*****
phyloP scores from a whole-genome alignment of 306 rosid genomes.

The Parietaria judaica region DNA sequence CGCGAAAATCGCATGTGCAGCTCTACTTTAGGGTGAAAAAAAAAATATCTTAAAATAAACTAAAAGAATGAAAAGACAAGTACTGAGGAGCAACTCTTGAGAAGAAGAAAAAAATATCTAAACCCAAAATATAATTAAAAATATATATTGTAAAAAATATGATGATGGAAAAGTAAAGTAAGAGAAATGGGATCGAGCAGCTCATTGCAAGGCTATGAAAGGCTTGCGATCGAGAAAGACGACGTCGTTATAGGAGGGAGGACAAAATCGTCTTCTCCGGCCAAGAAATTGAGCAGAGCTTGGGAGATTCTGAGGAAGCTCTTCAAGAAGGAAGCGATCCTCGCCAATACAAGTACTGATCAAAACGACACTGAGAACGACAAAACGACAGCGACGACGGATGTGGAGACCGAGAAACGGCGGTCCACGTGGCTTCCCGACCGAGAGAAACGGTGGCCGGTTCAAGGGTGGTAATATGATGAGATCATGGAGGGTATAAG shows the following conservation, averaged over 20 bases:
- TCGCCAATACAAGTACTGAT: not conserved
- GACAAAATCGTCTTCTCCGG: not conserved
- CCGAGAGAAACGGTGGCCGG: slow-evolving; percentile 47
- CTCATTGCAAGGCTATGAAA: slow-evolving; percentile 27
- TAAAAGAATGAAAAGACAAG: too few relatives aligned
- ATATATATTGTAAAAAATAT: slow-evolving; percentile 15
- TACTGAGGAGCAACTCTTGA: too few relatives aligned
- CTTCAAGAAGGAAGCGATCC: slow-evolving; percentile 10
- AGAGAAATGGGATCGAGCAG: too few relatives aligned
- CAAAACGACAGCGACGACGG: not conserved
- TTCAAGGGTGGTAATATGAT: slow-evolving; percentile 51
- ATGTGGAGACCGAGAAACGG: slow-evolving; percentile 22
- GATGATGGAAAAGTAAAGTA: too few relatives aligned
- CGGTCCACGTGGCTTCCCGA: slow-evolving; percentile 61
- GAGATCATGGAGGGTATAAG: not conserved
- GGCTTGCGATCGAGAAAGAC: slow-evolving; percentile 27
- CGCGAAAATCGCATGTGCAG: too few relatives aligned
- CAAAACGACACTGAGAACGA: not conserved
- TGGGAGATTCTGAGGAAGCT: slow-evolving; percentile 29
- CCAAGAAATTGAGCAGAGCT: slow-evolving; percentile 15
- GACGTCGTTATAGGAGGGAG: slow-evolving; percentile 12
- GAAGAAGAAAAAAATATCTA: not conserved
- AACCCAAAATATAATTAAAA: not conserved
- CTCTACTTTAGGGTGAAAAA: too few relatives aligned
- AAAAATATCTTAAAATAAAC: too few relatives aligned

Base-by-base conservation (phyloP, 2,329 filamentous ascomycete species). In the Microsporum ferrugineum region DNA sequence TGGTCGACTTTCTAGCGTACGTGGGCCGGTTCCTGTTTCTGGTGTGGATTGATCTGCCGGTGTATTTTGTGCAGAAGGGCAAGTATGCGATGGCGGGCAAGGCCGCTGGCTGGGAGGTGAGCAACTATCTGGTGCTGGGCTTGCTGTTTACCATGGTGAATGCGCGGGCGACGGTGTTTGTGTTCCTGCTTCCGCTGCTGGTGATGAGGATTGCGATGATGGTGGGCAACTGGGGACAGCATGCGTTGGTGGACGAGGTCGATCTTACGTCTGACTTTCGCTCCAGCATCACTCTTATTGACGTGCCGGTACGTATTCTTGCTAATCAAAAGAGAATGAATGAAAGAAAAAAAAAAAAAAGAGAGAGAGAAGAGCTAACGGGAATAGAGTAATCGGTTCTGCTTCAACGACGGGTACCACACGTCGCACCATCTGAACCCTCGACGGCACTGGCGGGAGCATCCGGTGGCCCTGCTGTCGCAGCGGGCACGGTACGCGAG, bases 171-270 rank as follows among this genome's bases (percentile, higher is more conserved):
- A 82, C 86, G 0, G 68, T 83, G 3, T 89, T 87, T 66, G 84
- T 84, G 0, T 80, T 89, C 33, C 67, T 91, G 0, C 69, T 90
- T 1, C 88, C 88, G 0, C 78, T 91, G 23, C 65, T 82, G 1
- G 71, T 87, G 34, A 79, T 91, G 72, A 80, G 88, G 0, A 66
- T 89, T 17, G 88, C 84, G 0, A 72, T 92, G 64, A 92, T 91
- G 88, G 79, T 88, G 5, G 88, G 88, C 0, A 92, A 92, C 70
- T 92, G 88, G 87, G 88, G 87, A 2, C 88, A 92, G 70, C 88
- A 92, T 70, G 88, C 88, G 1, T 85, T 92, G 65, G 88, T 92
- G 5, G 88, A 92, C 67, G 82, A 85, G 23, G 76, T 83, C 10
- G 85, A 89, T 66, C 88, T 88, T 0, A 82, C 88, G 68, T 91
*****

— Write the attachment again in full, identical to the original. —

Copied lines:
phyloP scores from a whole-genome alignment of 306 rosid genomes.

The Parietaria judaica region DNA sequence CGCGAAAATCGCATGTGCAGCTCTACTTTAGGGTGAAAAAAAAAATATCTTAAAATAAACTAAAAGAATGAAAAGACAAGTACTGAGGAGCAACTCTTGAGAAGAAGAAAAAAATATCTAAACCCAAAATATAATTAAAAATATATATTGTAAAAAATATGATGATGGAAAAGTAAAGTAAGAGAAATGGGATCGAGCAGCTCATTGCAAGGCTATGAAAGGCTTGCGATCGAGAAAGACGACGTCGTTATAGGAGGGAGGACAAAATCGTCTTCTCCGGCCAAGAAATTGAGCAGAGCTTGGGAGATTCTGAGGAAGCTCTTCAAGAAGGAAGCGATCCTCGCCAATACAAGTACTGATCAAAACGACACTGAGAACGACAAAACGACAGCGACGACGGATGTGGAGACCGAGAAACGGCGGTCCACGTGGCTTCCCGACCGAGAGAAACGGTGGCCGGTTCAAGGGTGGTAATATGATGAGATCATGGAGGGTATAAG shows the following conservation, averaged over 20 bases:
- TCGCCAATACAAGTACTGAT: not conserved
- GACAAAATCGTCTTCTCCGG: not conserved
- CCGAGAGAAACGGTGGCCGG: slow-evolving; percentile 47
- CTCATTGCAAGGCTATGAAA: slow-evolving; percentile 27
- TAAAAGAATGAAAAGACAAG: too few relatives aligned
- ATATATATTGTAAAAAATAT: slow-evolving; percentile 15
- TACTGAGGAGCAACTCTTGA: too few relatives aligned
- CTTCAAGAAGGAAGCGATCC: slow-evolving; percentile 10
- AGAGAAATGGGATCGAGCAG: too few relatives aligned
- CAAAACGACAGCGACGACGG: not conserved
- TTCAAGGGTGGTAATATGAT: slow-evolving; percentile 51
- ATGTGGAGACCGAGAAACGG: slow-evolving; percentile 22
- GATGATGGAAAAGTAAAGTA: too few relatives aligned
- CGGTCCACGTGGCTTCCCGA: slow-evolving; percentile 61
- GAGATCATGGAGGGTATAAG: not conserved
- GGCTTGCGATCGAGAAAGAC: slow-evolving; percentile 27
- CGCGAAAATCGCATGTGCAG: too few relatives aligned
- CAAAACGACACTGAGAACGA: not conserved
- TGGGAGATTCTGAGGAAGCT: slow-evolving; percentile 29
- CCAAGAAATTGAGCAGAGCT: slow-evolving; percentile 15
- GACGTCGTTATAGGAGGGAG: slow-evolving; percentile 12
- GAAGAAGAAAAAAATATCTA: not conserved
- AACCCAAAATATAATTAAAA: not conserved
- CTCTACTTTAGGGTGAAAAA: too few relatives aligned
- AAAAATATCTTAAAATAAAC: too few relatives aligned

Base-by-base conservation (phyloP, 2,329 filamentous ascomycete species). In the Microsporum ferrugineum region DNA sequence TGGTCGACTTTCTAGCGTACGTGGGCCGGTTCCTGTTTCTGGTGTGGATTGATCTGCCGGTGTATTTTGTGCAGAAGGGCAAGTATGCGATGGCGGGCAAGGCCGCTGGCTGGGAGGTGAGCAACTATCTGGTGCTGGGCTTGCTGTTTACCATGGTGAATGCGCGGGCGACGGTGTTTGTGTTCCTGCTTCCGCTGCTGGTGATGAGGATTGCGATGATGGTGGGCAACTGGGGACAGCATGCGTTGGTGGACGAGGTCGATCTTACGTCTGACTTTCGCTCCAGCATCACTCTTATTGACGTGCCGGTACGTATTCTTGCTAATCAAAAGAGAATGAATGAAAGAAAAAAAAAAAAAAGAGAGAGAGAAGAGCTAACGGGAATAGAGTAATCGGTTCTGCTTCAACGACGGGTACCACACGTCGCACCATCTGAACCCTCGACGGCACTGGCGGGAGCATCCGGTGGCCCTGCTGTCGCAGCGGGCACGGTACGCGAG, bases 171-270 rank as follows among this genome's bases (percentile, higher is more conserved):
- A 82, C 86, G 0, G 68, T 83, G 3, T 89, T 87, T 66, G 84
- T 84, G 0, T 80, T 89, C 33, C 67, T 91, G 0, C 69, T 90
- T 1, C 88, C 88, G 0, C 78, T 91, G 23, C 65, T 82, G 1
- G 71, T 87, G 34, A 79, T 91, G 72, A 80, G 88, G 0, A 66
- T 89, T 17, G 88, C 84, G 0, A 72, T 92, G 64, A 92, T 91
- G 88, G 79, T 88, G 5, G 88, G 88, C 0, A 92, A 92, C 70
- T 92, G 88, G 87, G 88, G 87, A 2, C 88, A 92, G 70, C 88
- A 92, T 70, G 88, C 88, G 1, T 85, T 92, G 65, G 88, T 92
- G 5, G 88, A 92, C 67, G 82, A 85, G 23, G 76, T 83, C 10
- G 85, A 89, T 66, C 88, T 88, T 0, A 82, C 88, G 68, T 91